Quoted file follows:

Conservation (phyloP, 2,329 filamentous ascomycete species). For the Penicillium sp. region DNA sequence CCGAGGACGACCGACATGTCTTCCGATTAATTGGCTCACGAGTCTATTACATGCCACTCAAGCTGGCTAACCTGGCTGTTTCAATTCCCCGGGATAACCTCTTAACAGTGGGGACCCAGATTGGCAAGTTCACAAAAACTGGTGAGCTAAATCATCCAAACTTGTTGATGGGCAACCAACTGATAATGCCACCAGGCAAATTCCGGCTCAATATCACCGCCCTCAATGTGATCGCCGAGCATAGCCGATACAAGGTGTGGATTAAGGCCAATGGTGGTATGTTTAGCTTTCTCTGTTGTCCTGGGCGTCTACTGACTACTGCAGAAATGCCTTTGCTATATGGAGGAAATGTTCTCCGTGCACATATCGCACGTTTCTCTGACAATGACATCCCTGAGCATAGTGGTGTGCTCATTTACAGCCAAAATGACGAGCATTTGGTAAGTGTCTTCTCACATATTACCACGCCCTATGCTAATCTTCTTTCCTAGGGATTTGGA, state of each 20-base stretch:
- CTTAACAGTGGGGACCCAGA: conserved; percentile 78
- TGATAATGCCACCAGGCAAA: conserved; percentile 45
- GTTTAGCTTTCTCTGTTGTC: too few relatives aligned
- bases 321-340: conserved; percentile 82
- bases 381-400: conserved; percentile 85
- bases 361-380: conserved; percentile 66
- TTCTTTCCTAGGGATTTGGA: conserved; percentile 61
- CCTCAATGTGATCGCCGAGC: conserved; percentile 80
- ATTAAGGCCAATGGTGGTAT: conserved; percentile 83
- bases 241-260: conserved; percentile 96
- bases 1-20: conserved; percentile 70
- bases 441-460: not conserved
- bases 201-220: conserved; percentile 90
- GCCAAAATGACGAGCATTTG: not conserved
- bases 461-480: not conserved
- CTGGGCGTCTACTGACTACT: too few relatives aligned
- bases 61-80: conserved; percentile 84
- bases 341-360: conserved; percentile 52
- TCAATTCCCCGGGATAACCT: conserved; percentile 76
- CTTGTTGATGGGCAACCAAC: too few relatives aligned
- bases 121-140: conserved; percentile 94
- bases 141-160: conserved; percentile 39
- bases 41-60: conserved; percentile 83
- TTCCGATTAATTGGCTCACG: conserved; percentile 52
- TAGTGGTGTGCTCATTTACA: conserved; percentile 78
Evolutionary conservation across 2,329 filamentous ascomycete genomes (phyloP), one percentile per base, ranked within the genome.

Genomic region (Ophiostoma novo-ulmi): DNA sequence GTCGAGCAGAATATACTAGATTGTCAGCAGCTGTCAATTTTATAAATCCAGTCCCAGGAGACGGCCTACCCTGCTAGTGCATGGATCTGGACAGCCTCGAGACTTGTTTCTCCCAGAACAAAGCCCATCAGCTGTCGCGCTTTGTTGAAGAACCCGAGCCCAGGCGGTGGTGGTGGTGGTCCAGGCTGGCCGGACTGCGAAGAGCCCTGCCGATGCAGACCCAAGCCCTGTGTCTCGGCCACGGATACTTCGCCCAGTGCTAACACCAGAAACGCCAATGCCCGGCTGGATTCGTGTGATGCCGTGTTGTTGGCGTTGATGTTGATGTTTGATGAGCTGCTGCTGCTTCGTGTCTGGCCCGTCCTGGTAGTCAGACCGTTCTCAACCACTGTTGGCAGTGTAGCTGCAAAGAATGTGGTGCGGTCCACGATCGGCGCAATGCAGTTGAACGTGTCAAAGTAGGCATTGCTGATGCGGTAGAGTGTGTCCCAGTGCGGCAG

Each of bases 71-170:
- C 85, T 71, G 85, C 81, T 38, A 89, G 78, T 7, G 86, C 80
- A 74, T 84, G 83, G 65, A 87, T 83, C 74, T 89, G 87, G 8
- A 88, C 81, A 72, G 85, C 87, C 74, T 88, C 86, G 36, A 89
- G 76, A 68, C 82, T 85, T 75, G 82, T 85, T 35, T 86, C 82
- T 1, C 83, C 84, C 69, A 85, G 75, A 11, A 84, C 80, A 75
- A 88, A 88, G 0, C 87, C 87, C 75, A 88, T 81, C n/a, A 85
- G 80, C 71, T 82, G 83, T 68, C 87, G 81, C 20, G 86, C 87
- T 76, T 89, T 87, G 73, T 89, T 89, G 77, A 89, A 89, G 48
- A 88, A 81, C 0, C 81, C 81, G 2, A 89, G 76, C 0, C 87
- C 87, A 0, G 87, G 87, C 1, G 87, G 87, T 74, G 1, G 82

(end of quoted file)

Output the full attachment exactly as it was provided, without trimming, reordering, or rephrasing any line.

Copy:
Conservation (phyloP, 2,329 filamentous ascomycete species). For the Penicillium sp. region DNA sequence CCGAGGACGACCGACATGTCTTCCGATTAATTGGCTCACGAGTCTATTACATGCCACTCAAGCTGGCTAACCTGGCTGTTTCAATTCCCCGGGATAACCTCTTAACAGTGGGGACCCAGATTGGCAAGTTCACAAAAACTGGTGAGCTAAATCATCCAAACTTGTTGATGGGCAACCAACTGATAATGCCACCAGGCAAATTCCGGCTCAATATCACCGCCCTCAATGTGATCGCCGAGCATAGCCGATACAAGGTGTGGATTAAGGCCAATGGTGGTATGTTTAGCTTTCTCTGTTGTCCTGGGCGTCTACTGACTACTGCAGAAATGCCTTTGCTATATGGAGGAAATGTTCTCCGTGCACATATCGCACGTTTCTCTGACAATGACATCCCTGAGCATAGTGGTGTGCTCATTTACAGCCAAAATGACGAGCATTTGGTAAGTGTCTTCTCACATATTACCACGCCCTATGCTAATCTTCTTTCCTAGGGATTTGGA, state of each 20-base stretch:
- CTTAACAGTGGGGACCCAGA: conserved; percentile 78
- TGATAATGCCACCAGGCAAA: conserved; percentile 45
- GTTTAGCTTTCTCTGTTGTC: too few relatives aligned
- bases 321-340: conserved; percentile 82
- bases 381-400: conserved; percentile 85
- bases 361-380: conserved; percentile 66
- TTCTTTCCTAGGGATTTGGA: conserved; percentile 61
- CCTCAATGTGATCGCCGAGC: conserved; percentile 80
- ATTAAGGCCAATGGTGGTAT: conserved; percentile 83
- bases 241-260: conserved; percentile 96
- bases 1-20: conserved; percentile 70
- bases 441-460: not conserved
- bases 201-220: conserved; percentile 90
- GCCAAAATGACGAGCATTTG: not conserved
- bases 461-480: not conserved
- CTGGGCGTCTACTGACTACT: too few relatives aligned
- bases 61-80: conserved; percentile 84
- bases 341-360: conserved; percentile 52
- TCAATTCCCCGGGATAACCT: conserved; percentile 76
- CTTGTTGATGGGCAACCAAC: too few relatives aligned
- bases 121-140: conserved; percentile 94
- bases 141-160: conserved; percentile 39
- bases 41-60: conserved; percentile 83
- TTCCGATTAATTGGCTCACG: conserved; percentile 52
- TAGTGGTGTGCTCATTTACA: conserved; percentile 78
Evolutionary conservation across 2,329 filamentous ascomycete genomes (phyloP), one percentile per base, ranked within the genome.

Genomic region (Ophiostoma novo-ulmi): DNA sequence GTCGAGCAGAATATACTAGATTGTCAGCAGCTGTCAATTTTATAAATCCAGTCCCAGGAGACGGCCTACCCTGCTAGTGCATGGATCTGGACAGCCTCGAGACTTGTTTCTCCCAGAACAAAGCCCATCAGCTGTCGCGCTTTGTTGAAGAACCCGAGCCCAGGCGGTGGTGGTGGTGGTCCAGGCTGGCCGGACTGCGAAGAGCCCTGCCGATGCAGACCCAAGCCCTGTGTCTCGGCCACGGATACTTCGCCCAGTGCTAACACCAGAAACGCCAATGCCCGGCTGGATTCGTGTGATGCCGTGTTGTTGGCGTTGATGTTGATGTTTGATGAGCTGCTGCTGCTTCGTGTCTGGCCCGTCCTGGTAGTCAGACCGTTCTCAACCACTGTTGGCAGTGTAGCTGCAAAGAATGTGGTGCGGTCCACGATCGGCGCAATGCAGTTGAACGTGTCAAAGTAGGCATTGCTGATGCGGTAGAGTGTGTCCCAGTGCGGCAG

Each of bases 71-170:
- C 85, T 71, G 85, C 81, T 38, A 89, G 78, T 7, G 86, C 80
- A 74, T 84, G 83, G 65, A 87, T 83, C 74, T 89, G 87, G 8
- A 88, C 81, A 72, G 85, C 87, C 74, T 88, C 86, G 36, A 89
- G 76, A 68, C 82, T 85, T 75, G 82, T 85, T 35, T 86, C 82
- T 1, C 83, C 84, C 69, A 85, G 75, A 11, A 84, C 80, A 75
- A 88, A 88, G 0, C 87, C 87, C 75, A 88, T 81, C n/a, A 85
- G 80, C 71, T 82, G 83, T 68, C 87, G 81, C 20, G 86, C 87
- T 76, T 89, T 87, G 73, T 89, T 89, G 77, A 89, A 89, G 48
- A 88, A 81, C 0, C 81, C 81, G 2, A 89, G 76, C 0, C 87
- C 87, A 0, G 87, G 87, C 1, G 87, G 87, T 74, G 1, G 82